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undergo

[uhn-der-goh] /ˌʌn dərˈgoʊ/
verb (used with object), underwent, undergone, undergoing.
1.
to be subjected to; experience; pass through:
to undergo surgery.
2.
to endure; sustain; suffer:
to undergo sustained deprivation.
Origin of undergo
1000
before 1000; Middle English undergon, Old English undergān. See under-, go1
Related forms
undergoer, noun
Synonyms
1. See experience. 2. bear, tolerate.
Antonyms
1. avoid.
Dictionary.com Unabridged
Based on the Random House Dictionary, © Random House, Inc. 2016.
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Examples from the Web for undergo
Contemporary Examples
Historical Examples
  • He felt a brute, but he knew that she must undergo an examination at the hands of men who had less regard for her feelings.

    The Daffodil Mystery Edgar Wallace
  • Hence they undergo improvement and are made consistent with each other.

    Folkways William Graham Sumner
  • Well, is it not clear that the like must be true concerning all things that undergo development?

  • He had to undergo a court-martial for the loss of the Flash.

    The Three Commanders W.H.G. Kingston
  • He had the Somali's love of a rupee, and there was no danger or hardship that he would not undergo in the hope of backsheesh.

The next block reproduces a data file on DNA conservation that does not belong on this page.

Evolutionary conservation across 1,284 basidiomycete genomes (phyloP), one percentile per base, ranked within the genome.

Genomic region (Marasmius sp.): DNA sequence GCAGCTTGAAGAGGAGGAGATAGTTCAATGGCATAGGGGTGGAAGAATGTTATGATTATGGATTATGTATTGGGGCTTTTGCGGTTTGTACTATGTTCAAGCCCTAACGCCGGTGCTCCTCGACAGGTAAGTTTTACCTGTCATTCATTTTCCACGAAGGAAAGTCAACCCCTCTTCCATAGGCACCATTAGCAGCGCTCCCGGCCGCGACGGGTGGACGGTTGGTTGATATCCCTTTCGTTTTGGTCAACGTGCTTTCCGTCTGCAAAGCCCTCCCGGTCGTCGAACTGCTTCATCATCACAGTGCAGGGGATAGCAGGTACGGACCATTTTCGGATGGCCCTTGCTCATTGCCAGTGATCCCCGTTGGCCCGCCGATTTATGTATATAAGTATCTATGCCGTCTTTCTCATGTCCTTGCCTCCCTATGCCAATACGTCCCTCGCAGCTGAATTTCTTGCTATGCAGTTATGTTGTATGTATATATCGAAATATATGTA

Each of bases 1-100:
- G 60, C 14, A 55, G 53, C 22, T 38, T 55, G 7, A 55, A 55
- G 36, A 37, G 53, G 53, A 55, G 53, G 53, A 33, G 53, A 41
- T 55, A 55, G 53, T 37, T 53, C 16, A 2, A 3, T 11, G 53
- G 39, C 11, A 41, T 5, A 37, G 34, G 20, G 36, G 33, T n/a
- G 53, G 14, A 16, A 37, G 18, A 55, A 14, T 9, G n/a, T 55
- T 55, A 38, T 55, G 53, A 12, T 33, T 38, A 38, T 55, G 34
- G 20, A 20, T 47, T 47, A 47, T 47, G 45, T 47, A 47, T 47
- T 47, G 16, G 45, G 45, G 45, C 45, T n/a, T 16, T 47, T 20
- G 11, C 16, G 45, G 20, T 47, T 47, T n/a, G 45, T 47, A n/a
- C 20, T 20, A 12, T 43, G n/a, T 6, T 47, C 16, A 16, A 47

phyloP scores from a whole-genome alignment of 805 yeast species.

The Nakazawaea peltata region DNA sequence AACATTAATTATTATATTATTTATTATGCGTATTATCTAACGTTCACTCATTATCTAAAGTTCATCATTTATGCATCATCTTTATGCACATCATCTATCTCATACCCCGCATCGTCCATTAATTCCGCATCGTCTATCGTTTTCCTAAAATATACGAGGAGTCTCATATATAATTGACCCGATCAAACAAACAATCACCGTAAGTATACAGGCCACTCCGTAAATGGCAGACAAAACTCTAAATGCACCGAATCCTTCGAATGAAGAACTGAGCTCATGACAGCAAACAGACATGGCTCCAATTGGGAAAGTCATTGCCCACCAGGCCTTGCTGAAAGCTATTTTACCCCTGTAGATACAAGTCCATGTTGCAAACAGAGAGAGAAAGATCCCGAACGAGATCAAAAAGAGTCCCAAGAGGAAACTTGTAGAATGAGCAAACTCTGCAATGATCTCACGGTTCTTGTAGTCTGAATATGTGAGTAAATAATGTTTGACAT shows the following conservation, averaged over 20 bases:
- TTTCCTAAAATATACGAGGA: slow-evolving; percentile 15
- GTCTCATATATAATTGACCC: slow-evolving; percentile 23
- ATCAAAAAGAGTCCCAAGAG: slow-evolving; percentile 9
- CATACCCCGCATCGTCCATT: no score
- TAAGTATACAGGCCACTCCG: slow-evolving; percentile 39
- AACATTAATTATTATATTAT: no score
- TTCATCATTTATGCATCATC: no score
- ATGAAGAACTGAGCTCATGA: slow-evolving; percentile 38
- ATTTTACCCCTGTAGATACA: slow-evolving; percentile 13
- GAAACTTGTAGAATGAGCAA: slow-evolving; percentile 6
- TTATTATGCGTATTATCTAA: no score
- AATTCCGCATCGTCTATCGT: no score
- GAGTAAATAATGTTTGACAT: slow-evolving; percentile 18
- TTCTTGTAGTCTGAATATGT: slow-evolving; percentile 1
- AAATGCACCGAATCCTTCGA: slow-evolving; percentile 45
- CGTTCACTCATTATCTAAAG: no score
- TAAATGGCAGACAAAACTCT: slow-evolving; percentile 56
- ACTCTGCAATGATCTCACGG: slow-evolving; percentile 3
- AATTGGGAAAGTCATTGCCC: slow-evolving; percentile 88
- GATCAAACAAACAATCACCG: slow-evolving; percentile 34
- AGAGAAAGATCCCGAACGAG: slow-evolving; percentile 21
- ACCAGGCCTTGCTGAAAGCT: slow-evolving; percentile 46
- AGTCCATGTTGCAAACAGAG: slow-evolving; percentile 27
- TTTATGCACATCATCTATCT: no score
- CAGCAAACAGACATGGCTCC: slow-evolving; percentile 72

In Africa John T. McCutcheon
British Dictionary definitions for undergo

undergo

/ˌʌndəˈɡəʊ/
verb -goes, -going, -went, -gone
1.
(transitive) to experience, endure, or sustain: to undergo a dramatic change of feelings
Derived Forms
undergoer, noun
Word Origin
Old English: earlier meanings were more closely linked with the senses of under and go
Collins English Dictionary - Complete & Unabridged 2012 Digital Edition
© William Collins Sons & Co. Ltd. 1979, 1986 © HarperCollins
Publishers 1998, 2000, 2003, 2005, 2006, 2007, 2009, 2012
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Word Origin and History for undergo
v.

Old English undergan "undermine," from under + gan (see go). Cf. Middle Dutch ondergaen, Old High German untarkun, German untergehen, Danish undergaa. Sense of "submit to, endure" is attested from c.1300. Meaning "to pass through" (an alteration, etc.) is attested from 1630s. Related: Undergone; underwent.

Online Etymology Dictionary, © 2010 Douglas Harper
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